Thirty-one years ago the film Pretty in Pink came out. We watched it on Netflix but didn’t remember anything: not Andrew McCarthy’s flickering eyes, nor Molly Ringwald’s quivering lips. Nor the scene with the two of them in a library on a computer where she doesn’t realize it’s him writing to her until his picture appears onscreen and the two of them stand and smile (he was sitting opposite her the whole time!), and they make plans to go out. It was the ’80s, it felt safe. The internet was just another toy, more of an idea. We had some halo from the ’70s still.
I was stringing together low-skill jobs managing tills at 16, restocking shelves. I graduated college and avoided traditional ideas of success. I thought to do art you had to suffer, so I temped in factories, flagged for construction crews, delivered pizzas, quit when they offered me advancement, moved away. My success was a precious, personal thing: a fortune cookie promise I imagined but couldn’t put into words.
I moved to France after they offered me a promotion at work. I stalled out in Pennsylvania temping again, tried to grow a beard. I hand wrote love letters to a girl I liked but didn’t love, because she liked my writing. And then I came back and got tired, settled into a job, began a career, bought a house…sold it, went back to Europe, returned to the States to work, quit, went back to Europe again.
We drove down to the fair, in Puyallup. We hadn’t been to the fair since Lily was in first grade: we’d either been too busy in past years, or were in Germany. As we pulled into town and followed the signs for parking, I asked the girls if they remembered it and they said they did, but I wasn’t so sure.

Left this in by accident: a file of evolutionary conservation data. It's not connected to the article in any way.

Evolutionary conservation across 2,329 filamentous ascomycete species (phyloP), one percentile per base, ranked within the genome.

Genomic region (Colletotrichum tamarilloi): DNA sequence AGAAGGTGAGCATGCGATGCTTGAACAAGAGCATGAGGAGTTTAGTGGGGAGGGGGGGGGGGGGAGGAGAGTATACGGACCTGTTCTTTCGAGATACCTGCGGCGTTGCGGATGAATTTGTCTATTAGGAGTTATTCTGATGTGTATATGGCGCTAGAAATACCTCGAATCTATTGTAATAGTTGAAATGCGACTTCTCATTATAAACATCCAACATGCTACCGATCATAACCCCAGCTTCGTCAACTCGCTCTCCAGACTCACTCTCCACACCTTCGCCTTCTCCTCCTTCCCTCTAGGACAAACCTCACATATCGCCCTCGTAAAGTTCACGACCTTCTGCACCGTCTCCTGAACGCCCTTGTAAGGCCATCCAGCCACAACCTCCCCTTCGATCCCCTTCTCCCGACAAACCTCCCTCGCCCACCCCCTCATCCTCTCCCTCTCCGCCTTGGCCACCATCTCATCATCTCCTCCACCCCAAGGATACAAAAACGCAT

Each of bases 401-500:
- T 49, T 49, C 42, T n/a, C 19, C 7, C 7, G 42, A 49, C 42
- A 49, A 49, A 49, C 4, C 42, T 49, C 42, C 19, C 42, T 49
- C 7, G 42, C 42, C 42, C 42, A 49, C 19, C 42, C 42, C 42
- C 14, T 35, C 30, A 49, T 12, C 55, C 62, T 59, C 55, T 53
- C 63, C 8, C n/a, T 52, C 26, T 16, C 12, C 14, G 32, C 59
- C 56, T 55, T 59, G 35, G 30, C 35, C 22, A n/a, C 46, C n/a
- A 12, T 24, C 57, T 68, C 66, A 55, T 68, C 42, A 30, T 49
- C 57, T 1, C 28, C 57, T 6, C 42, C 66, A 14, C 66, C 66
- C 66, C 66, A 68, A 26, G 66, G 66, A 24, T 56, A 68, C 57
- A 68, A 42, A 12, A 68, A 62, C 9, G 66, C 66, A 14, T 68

Lily bought a T-shirt of the Walt Disney princess Ariel flexing her bicep, but the T-shirt designs are perversions of the Disney characters so Ariel’s got spider web tats and she’s wearing a Tennessee Whisky shirt that says something about mash. (She wanted the one with Snow White, who looks like she’s holding a bomb, but it’s an apple fashioned as a bowl/pipe she’s trying to light.)
Dawn and I stood off to the side while the two of them waited in line for the wooden roller coaster. The wait time is deceptive; you get into the queue and think it leads right up to the ride, but there’s an area around the back that winds tight like a small intestine and stretches out for miles, and it took a good hour for them to get through.
We only had three hours planned to be at the fair and the ride took maybe 45 seconds, but they’d use an hour just waiting to get on. And I thought with their instant gratification mindset it would drive them nuts but it didn’t, and when they got off they were exhilarated, and went off to buy cotton candy and lemonade.
There was time for just one more ride and Charlotte wanted me to go with her on the spinning, upside-down thing. We got in the air and it sped up, and I thought about the blind bourbon tasting from the night before, all we ate and drank, the Taiwanese Scotch…and my stomach turned, I blanched as we made our way off, and felt markedly older.
Dawn seems out of sorts with her work, wants more recognition or status, needs to find a place to park her success. The need for success gets co-mingled with identity, ego, pride, and self-worth. As a consultant mine is now split, to where my success is in my client’s ability to feel good about her work and me supporting her: and my ego/pride/identity can park itself elsewhere, in my writing. Our idea of success should grow with us, and vice versa.
Lily and her friends got tossed out of the Sherwin-Williams for playing with the color wheel. They said if you’re not going to buy anything you have to leave. The divisions start early: the demarcations and crude lines of authority, commerce, caste, the reality of fools in charge, the injustice. Our success is a sliver of a dream we keep like a talisman, ours to protect and enjoy.
In that movie, the scenes with Molly Ringwald working the record store, there’s posters in the background of UB40, The Smiths…bugs trapped in amber, the moment: we cherish our time and bottle it like a wish, a message on a distant shore we hope someone will answer. Our success is both enjoying what we have now and imagining what we will later.
Post title from song by the band Prolapse of the same name, 1999.